Friday, 27 June 2014

Helping out with ATLAS Tile Calorimeter Demonstrator

In May this year I moved to CERN in Switzerland for 3 months as part of my studies at University of the Witwatersrand. I have since joined the ATLAS Tile Calorimeter Demonstrator project Group and been helping out where I can. Their aim has been to design, build and install a Hybrid Demonstrator prototype that will replace the aging front-end electronics from 1 to 3 slices of the ATLAS TileCal before RUN 2 begins in 2015. 

The entire LHC is in the process of being upgraded, by 2024 Phase II will begin where the beam energy will be increased to √s = 14 TeV and particle luminosity by a factor of 5. This will potentially address the unsolved mysteries such as dark matter. The demonstrator system needs to be fully compatible with current detector electronics as well as act as a validation for the new read-out architecture (Hybrid Design). Once fully upgraded the data output from the ATLAS TileCal will increase by 200 times to estimated 40 Tb/s!!

Earlier this month CERN had its second TileCal expert week of the year. Experts from around the world came together to help with the build of the first fully assembled Hybrid Demonstrator “Superdraw” prototype. A superdraw is composed 4 separate “minidraws” each that are independent in terms of power, readout and configuration. A total of 45 PMTs, 4 Motherboards, 4 High voltage Cards and 4 Daughter boards were needed to be assembled and connected together. The week was very successful with many new problems being identified as well as confirmation that all the components fitted together correctly and that the entire draw was able to fit in a slice of TileCal. Below are a few photos from that weeks assembly.

Newly built PMTs ready for use.

 Fully Assembled Minidraw.

Demonstrator Superdraw ready for testing.

 Insertion of the Draw into a Test Slice of the TileCal.

Thursday, 26 June 2014

South-African made cryostats have arrived at the Joint Institute of Nuclear Research located in the Russian city of Dubna, in the Moscow region. This is an important demonstration of South African capabilities in the area of accelerators. The photo is a courtesy of Prof. Jean Cleymans (left).

Today is the meeting of the LHeC International Advisory Committee. Right now we have the open session with overviews of the project, Higgs physics, performance, civil engineering and accelerator development. The meeting is chaired by Prof. Herwig Schopper. A number of prominent people are attending. In the afternoon the closed session will follow.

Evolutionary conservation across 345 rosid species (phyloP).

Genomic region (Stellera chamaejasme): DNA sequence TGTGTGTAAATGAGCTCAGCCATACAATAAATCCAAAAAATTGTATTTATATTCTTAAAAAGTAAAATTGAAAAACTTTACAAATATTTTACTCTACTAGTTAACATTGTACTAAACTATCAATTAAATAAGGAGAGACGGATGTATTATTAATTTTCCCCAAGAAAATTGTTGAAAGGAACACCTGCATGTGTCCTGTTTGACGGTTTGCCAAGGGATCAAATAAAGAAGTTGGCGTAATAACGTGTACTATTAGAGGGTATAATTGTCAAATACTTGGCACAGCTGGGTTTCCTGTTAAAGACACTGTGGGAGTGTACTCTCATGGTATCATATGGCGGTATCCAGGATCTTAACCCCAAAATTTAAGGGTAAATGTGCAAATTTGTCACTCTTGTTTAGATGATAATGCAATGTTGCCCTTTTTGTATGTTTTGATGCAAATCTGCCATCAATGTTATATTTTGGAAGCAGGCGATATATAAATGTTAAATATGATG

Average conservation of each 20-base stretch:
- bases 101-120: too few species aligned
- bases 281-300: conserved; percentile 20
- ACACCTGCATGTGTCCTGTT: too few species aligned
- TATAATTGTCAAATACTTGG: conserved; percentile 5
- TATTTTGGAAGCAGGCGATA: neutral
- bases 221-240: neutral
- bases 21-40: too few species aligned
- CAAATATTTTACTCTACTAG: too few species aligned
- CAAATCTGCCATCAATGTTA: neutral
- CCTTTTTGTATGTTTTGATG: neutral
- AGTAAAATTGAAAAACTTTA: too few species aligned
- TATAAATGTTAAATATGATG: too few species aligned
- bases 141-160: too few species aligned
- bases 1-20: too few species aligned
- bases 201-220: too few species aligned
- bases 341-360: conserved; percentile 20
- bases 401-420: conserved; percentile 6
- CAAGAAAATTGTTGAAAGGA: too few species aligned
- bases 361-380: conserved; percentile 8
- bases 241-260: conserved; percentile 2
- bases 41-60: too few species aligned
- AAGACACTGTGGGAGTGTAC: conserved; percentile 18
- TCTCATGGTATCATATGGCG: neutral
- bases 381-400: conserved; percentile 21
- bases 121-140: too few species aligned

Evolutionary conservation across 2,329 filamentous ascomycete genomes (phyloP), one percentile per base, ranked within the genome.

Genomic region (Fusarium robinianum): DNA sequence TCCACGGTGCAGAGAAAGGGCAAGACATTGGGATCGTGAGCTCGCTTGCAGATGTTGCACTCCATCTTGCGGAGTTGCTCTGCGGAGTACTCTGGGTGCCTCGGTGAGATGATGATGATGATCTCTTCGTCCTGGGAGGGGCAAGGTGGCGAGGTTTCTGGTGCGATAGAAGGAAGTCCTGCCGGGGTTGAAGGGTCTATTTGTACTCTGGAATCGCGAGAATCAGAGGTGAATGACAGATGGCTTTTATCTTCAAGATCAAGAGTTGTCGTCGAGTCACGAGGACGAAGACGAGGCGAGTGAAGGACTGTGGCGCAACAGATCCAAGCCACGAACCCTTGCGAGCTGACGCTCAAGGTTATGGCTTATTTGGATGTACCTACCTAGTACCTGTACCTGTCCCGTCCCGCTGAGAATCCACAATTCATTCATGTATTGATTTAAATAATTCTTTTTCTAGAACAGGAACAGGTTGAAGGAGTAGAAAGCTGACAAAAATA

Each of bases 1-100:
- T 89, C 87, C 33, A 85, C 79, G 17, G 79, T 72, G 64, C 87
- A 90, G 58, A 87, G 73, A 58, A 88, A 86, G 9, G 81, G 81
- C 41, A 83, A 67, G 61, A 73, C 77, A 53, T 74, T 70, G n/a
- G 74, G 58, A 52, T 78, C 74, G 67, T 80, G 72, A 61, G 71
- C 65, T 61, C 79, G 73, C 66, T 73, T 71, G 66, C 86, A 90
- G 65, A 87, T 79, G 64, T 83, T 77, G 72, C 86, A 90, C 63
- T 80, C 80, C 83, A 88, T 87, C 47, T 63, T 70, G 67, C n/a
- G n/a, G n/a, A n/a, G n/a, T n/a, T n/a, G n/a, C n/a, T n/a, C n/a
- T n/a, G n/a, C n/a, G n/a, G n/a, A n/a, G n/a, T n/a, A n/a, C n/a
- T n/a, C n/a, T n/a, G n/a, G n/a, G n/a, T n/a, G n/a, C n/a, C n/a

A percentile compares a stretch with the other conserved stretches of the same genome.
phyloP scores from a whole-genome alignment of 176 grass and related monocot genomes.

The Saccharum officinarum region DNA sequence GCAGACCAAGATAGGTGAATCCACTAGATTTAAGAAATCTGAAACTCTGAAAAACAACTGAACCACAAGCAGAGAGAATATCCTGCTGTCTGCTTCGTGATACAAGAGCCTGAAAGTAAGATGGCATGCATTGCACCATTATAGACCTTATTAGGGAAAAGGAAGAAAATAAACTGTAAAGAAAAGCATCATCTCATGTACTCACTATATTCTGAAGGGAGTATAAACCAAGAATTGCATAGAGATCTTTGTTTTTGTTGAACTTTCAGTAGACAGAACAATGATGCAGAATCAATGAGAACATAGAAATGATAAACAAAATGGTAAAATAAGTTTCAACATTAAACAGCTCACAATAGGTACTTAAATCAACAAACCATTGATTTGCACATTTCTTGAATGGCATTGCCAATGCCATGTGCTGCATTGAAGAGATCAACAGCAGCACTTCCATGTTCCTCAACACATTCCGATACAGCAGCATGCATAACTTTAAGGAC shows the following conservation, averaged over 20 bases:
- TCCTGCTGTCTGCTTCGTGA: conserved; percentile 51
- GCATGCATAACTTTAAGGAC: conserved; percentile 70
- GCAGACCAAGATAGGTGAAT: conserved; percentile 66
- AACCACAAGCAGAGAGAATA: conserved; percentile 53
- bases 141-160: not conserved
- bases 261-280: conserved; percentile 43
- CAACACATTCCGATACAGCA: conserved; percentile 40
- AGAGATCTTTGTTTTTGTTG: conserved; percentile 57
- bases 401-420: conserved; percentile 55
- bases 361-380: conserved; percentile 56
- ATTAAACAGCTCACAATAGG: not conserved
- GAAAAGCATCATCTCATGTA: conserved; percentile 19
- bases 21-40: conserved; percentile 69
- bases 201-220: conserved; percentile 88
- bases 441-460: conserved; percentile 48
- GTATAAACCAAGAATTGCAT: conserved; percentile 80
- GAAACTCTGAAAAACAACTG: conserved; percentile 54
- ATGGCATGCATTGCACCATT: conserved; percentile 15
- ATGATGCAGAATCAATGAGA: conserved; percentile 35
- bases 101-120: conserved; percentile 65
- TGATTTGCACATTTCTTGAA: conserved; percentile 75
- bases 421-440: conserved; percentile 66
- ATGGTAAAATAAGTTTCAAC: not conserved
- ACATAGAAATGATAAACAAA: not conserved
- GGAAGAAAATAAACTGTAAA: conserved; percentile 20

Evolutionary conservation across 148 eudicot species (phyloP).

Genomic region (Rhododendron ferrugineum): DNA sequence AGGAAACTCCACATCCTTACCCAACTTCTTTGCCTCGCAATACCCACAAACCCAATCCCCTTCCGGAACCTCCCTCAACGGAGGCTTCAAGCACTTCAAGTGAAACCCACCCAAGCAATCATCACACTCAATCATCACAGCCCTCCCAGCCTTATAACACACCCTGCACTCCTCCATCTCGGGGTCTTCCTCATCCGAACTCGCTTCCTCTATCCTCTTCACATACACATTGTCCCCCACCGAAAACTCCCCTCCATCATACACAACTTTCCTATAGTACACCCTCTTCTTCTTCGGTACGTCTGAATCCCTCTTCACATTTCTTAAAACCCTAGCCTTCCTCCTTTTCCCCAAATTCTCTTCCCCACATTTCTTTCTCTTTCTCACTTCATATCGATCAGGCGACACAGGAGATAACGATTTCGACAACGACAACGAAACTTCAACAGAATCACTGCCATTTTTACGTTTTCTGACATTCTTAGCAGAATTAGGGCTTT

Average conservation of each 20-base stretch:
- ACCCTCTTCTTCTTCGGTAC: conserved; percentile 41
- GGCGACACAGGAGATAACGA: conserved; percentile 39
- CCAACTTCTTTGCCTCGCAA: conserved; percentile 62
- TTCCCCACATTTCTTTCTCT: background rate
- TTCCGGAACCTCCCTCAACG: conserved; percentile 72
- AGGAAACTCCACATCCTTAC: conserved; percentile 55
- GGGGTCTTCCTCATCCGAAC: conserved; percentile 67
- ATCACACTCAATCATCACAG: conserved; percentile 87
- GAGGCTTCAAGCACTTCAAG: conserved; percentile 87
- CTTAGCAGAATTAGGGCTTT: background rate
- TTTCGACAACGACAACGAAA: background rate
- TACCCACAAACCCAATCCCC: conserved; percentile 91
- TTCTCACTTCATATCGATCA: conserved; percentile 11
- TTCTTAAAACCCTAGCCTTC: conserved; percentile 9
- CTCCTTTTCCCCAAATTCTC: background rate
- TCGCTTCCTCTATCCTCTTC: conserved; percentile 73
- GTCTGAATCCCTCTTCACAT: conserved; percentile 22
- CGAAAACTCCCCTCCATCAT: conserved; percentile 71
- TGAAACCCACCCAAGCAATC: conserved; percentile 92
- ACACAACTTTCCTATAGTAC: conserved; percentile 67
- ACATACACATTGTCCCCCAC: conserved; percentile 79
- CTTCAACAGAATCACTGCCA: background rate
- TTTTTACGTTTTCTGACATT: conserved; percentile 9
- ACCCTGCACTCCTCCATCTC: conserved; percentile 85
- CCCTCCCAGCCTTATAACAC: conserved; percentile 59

Wednesday, 25 June 2014

INA219 on ARM Linux (Wandboard)

I mentioned in a prior post that I integrated an INA219 power measurement IC onto the power distribution board of our Wandboard cluster. It took quite a bit of scratching around to get it to work though! It's actually very simple so here are the steps in case they save someone else a few hours.

The first step is to compile the kernel with TI INA* support. This can be as a module or built-in. I chose the module route so that I can check that the module loaded with the lsmod command. Here's a screenshot of the Linux menuconfig showing the option you need to enable:

Loading the Module and Setup

Once your system is back up and running, it's a simple matter of loading the module and doing some setup. You could put this setup stuff in a script that runs on startup.

modprobe ina2xx
echo 'ina219 0x40' > /sys/bus/i2c/devices/i2c-2/new_device

I connected the I2C from the INA219 IC to the I2C3 (i2c-2, above) port of the Wandboard. I also powered the INA219 with 3.3 V, taken from the Wandboard external expansion headers.

Reading Power Values

Simply type:

cat /sys/bus/i2c/devices/2-0040/power1_inpu

And you will see a large number. Divide this number by 1000000 to get the power in Watts. You can also run sensors if you have lmsensors installed. Awesome!

Tuesday, 24 June 2014

ATLAS Prometeo System ADC Board

The Analog-to-Digital Converter (ADC) board for the Prometeo system for the Tile Calorimeter of the ATLAS detector has arrived at Wits. The PCB was manufactured at Central Circuits and the mounting took place at Projects Concern in the Gauteng area. This is the last piece of electronics needed to complete the Prometeo system. Oscar Kureba will now test the prototype in conjunction with a FGPA-based board to ensure the functionality of the board is as expected.

Friday, 20 June 2014

Visit to PCB Manufacturing Plant

Robert, Mitch and me visited a plant in Centurion, near Pretoria,  where PCB prototypes have been manufactured for our work with the Prometeo system at CERN. So far we are happy with the interaction and the quality of the PCBs. We will continue working with them. The visit was very instructive in terms of how the process of manufacturing PCBs works and what are the different steps involved in it. It was also very useful in terms of understanding the capabilities and limitations.

Freescale P4080 PCIE Development Board

Yesterday we received a Freescale P4080PCIE development board! This board features a Gen2 PCI-Express x4 link, as well as 2 SFP+ connectors for some high data throughput (~20 Gb/s) experimentation. The chip itself is an eight core PowerPC (or something pretty similar) with loads of I/O connectivity and the ability to attach loads of RAM! This is the chip you can expect to find in very high-end routers...

Thursday, 12 June 2014

sROD Prototype

We would like to share with you that an important milestone has been fulfilled for the deployment of high-throughput electronics to the ATLAS detector at CERN. Please find attached a photo of the first prototype of a FPGA-based card for the Tile Calorimeter of the ATLAS detector. The next and final prototypes will be manufactured in South Africa after debugging of the prototype in the  picture is finalised. The cards manufactured in South Africa will be used to take data with the ATLAS detector as a part of a demonstrator.